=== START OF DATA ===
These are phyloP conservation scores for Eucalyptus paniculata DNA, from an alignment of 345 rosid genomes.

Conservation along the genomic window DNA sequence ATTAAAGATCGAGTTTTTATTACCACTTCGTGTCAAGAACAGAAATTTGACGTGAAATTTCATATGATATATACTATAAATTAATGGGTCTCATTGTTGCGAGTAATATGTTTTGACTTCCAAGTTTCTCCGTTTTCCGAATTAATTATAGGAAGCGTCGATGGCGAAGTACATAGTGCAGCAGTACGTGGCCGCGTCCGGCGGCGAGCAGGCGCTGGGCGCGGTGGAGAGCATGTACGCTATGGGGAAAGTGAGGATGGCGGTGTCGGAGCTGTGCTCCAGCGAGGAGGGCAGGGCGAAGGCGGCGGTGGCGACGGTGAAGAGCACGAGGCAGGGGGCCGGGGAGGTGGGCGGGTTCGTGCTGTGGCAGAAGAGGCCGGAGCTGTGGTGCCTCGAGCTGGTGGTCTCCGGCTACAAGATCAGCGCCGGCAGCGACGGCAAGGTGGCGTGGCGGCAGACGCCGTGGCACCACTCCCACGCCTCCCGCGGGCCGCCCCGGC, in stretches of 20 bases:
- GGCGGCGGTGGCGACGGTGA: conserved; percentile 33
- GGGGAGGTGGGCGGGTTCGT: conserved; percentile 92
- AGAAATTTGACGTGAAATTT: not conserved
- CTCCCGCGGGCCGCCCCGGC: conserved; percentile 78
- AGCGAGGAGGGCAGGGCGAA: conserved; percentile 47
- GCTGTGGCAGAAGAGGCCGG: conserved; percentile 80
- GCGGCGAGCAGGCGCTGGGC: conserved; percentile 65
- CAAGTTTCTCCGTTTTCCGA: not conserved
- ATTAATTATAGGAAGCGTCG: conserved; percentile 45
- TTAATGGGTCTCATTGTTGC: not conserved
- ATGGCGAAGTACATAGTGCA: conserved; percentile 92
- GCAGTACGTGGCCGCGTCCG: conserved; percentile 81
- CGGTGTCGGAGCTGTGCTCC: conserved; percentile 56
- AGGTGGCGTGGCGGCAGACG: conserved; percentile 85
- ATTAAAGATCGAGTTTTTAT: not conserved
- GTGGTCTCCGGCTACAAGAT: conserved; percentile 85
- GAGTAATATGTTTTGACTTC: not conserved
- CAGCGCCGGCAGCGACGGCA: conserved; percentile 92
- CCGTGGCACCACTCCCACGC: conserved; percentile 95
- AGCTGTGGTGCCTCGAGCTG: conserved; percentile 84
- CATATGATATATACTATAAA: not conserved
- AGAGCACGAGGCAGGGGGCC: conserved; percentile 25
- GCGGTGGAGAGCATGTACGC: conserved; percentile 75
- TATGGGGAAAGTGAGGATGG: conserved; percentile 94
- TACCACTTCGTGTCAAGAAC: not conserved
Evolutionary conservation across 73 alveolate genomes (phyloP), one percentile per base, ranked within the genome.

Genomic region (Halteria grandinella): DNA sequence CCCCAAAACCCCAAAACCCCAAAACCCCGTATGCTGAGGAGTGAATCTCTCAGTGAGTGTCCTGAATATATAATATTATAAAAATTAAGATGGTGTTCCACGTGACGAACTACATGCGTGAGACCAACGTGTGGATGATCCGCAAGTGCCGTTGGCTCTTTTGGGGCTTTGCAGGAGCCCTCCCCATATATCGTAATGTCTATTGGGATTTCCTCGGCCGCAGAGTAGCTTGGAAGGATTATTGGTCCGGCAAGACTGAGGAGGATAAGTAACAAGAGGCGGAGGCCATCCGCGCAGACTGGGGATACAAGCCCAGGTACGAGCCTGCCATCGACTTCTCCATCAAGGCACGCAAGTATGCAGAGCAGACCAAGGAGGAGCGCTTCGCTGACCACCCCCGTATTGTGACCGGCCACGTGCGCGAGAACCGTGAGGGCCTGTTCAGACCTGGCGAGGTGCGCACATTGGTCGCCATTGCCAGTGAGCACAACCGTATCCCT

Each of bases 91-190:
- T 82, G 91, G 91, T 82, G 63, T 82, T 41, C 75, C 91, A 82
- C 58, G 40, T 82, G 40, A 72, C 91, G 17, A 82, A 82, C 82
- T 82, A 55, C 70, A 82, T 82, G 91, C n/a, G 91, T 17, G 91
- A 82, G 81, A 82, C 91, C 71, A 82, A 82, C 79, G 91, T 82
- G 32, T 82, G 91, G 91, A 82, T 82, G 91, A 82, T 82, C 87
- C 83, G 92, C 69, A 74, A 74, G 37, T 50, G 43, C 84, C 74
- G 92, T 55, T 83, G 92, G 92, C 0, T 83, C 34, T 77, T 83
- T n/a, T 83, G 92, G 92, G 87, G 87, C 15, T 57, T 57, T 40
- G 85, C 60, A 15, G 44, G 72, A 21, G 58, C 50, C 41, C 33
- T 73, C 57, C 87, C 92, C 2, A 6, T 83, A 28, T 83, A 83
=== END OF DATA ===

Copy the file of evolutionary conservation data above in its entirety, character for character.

These are phyloP conservation scores for Eucalyptus paniculata DNA, from an alignment of 345 rosid genomes.

Conservation along the genomic window DNA sequence ATTAAAGATCGAGTTTTTATTACCACTTCGTGTCAAGAACAGAAATTTGACGTGAAATTTCATATGATATATACTATAAATTAATGGGTCTCATTGTTGCGAGTAATATGTTTTGACTTCCAAGTTTCTCCGTTTTCCGAATTAATTATAGGAAGCGTCGATGGCGAAGTACATAGTGCAGCAGTACGTGGCCGCGTCCGGCGGCGAGCAGGCGCTGGGCGCGGTGGAGAGCATGTACGCTATGGGGAAAGTGAGGATGGCGGTGTCGGAGCTGTGCTCCAGCGAGGAGGGCAGGGCGAAGGCGGCGGTGGCGACGGTGAAGAGCACGAGGCAGGGGGCCGGGGAGGTGGGCGGGTTCGTGCTGTGGCAGAAGAGGCCGGAGCTGTGGTGCCTCGAGCTGGTGGTCTCCGGCTACAAGATCAGCGCCGGCAGCGACGGCAAGGTGGCGTGGCGGCAGACGCCGTGGCACCACTCCCACGCCTCCCGCGGGCCGCCCCGGC, in stretches of 20 bases:
- GGCGGCGGTGGCGACGGTGA: conserved; percentile 33
- GGGGAGGTGGGCGGGTTCGT: conserved; percentile 92
- AGAAATTTGACGTGAAATTT: not conserved
- CTCCCGCGGGCCGCCCCGGC: conserved; percentile 78
- AGCGAGGAGGGCAGGGCGAA: conserved; percentile 47
- GCTGTGGCAGAAGAGGCCGG: conserved; percentile 80
- GCGGCGAGCAGGCGCTGGGC: conserved; percentile 65
- CAAGTTTCTCCGTTTTCCGA: not conserved
- ATTAATTATAGGAAGCGTCG: conserved; percentile 45
- TTAATGGGTCTCATTGTTGC: not conserved
- ATGGCGAAGTACATAGTGCA: conserved; percentile 92
- GCAGTACGTGGCCGCGTCCG: conserved; percentile 81
- CGGTGTCGGAGCTGTGCTCC: conserved; percentile 56
- AGGTGGCGTGGCGGCAGACG: conserved; percentile 85
- ATTAAAGATCGAGTTTTTAT: not conserved
- GTGGTCTCCGGCTACAAGAT: conserved; percentile 85
- GAGTAATATGTTTTGACTTC: not conserved
- CAGCGCCGGCAGCGACGGCA: conserved; percentile 92
- CCGTGGCACCACTCCCACGC: conserved; percentile 95
- AGCTGTGGTGCCTCGAGCTG: conserved; percentile 84
- CATATGATATATACTATAAA: not conserved
- AGAGCACGAGGCAGGGGGCC: conserved; percentile 25
- GCGGTGGAGAGCATGTACGC: conserved; percentile 75
- TATGGGGAAAGTGAGGATGG: conserved; percentile 94
- TACCACTTCGTGTCAAGAAC: not conserved
Evolutionary conservation across 73 alveolate genomes (phyloP), one percentile per base, ranked within the genome.

Genomic region (Halteria grandinella): DNA sequence CCCCAAAACCCCAAAACCCCAAAACCCCGTATGCTGAGGAGTGAATCTCTCAGTGAGTGTCCTGAATATATAATATTATAAAAATTAAGATGGTGTTCCACGTGACGAACTACATGCGTGAGACCAACGTGTGGATGATCCGCAAGTGCCGTTGGCTCTTTTGGGGCTTTGCAGGAGCCCTCCCCATATATCGTAATGTCTATTGGGATTTCCTCGGCCGCAGAGTAGCTTGGAAGGATTATTGGTCCGGCAAGACTGAGGAGGATAAGTAACAAGAGGCGGAGGCCATCCGCGCAGACTGGGGATACAAGCCCAGGTACGAGCCTGCCATCGACTTCTCCATCAAGGCACGCAAGTATGCAGAGCAGACCAAGGAGGAGCGCTTCGCTGACCACCCCCGTATTGTGACCGGCCACGTGCGCGAGAACCGTGAGGGCCTGTTCAGACCTGGCGAGGTGCGCACATTGGTCGCCATTGCCAGTGAGCACAACCGTATCCCT

Each of bases 91-190:
- T 82, G 91, G 91, T 82, G 63, T 82, T 41, C 75, C 91, A 82
- C 58, G 40, T 82, G 40, A 72, C 91, G 17, A 82, A 82, C 82
- T 82, A 55, C 70, A 82, T 82, G 91, C n/a, G 91, T 17, G 91
- A 82, G 81, A 82, C 91, C 71, A 82, A 82, C 79, G 91, T 82
- G 32, T 82, G 91, G 91, A 82, T 82, G 91, A 82, T 82, C 87
- C 83, G 92, C 69, A 74, A 74, G 37, T 50, G 43, C 84, C 74
- G 92, T 55, T 83, G 92, G 92, C 0, T 83, C 34, T 77, T 83
- T n/a, T 83, G 92, G 92, G 87, G 87, C 15, T 57, T 57, T 40
- G 85, C 60, A 15, G 44, G 72, A 21, G 58, C 50, C 41, C 33
- T 73, C 57, C 87, C 92, C 2, A 6, T 83, A 28, T 83, A 83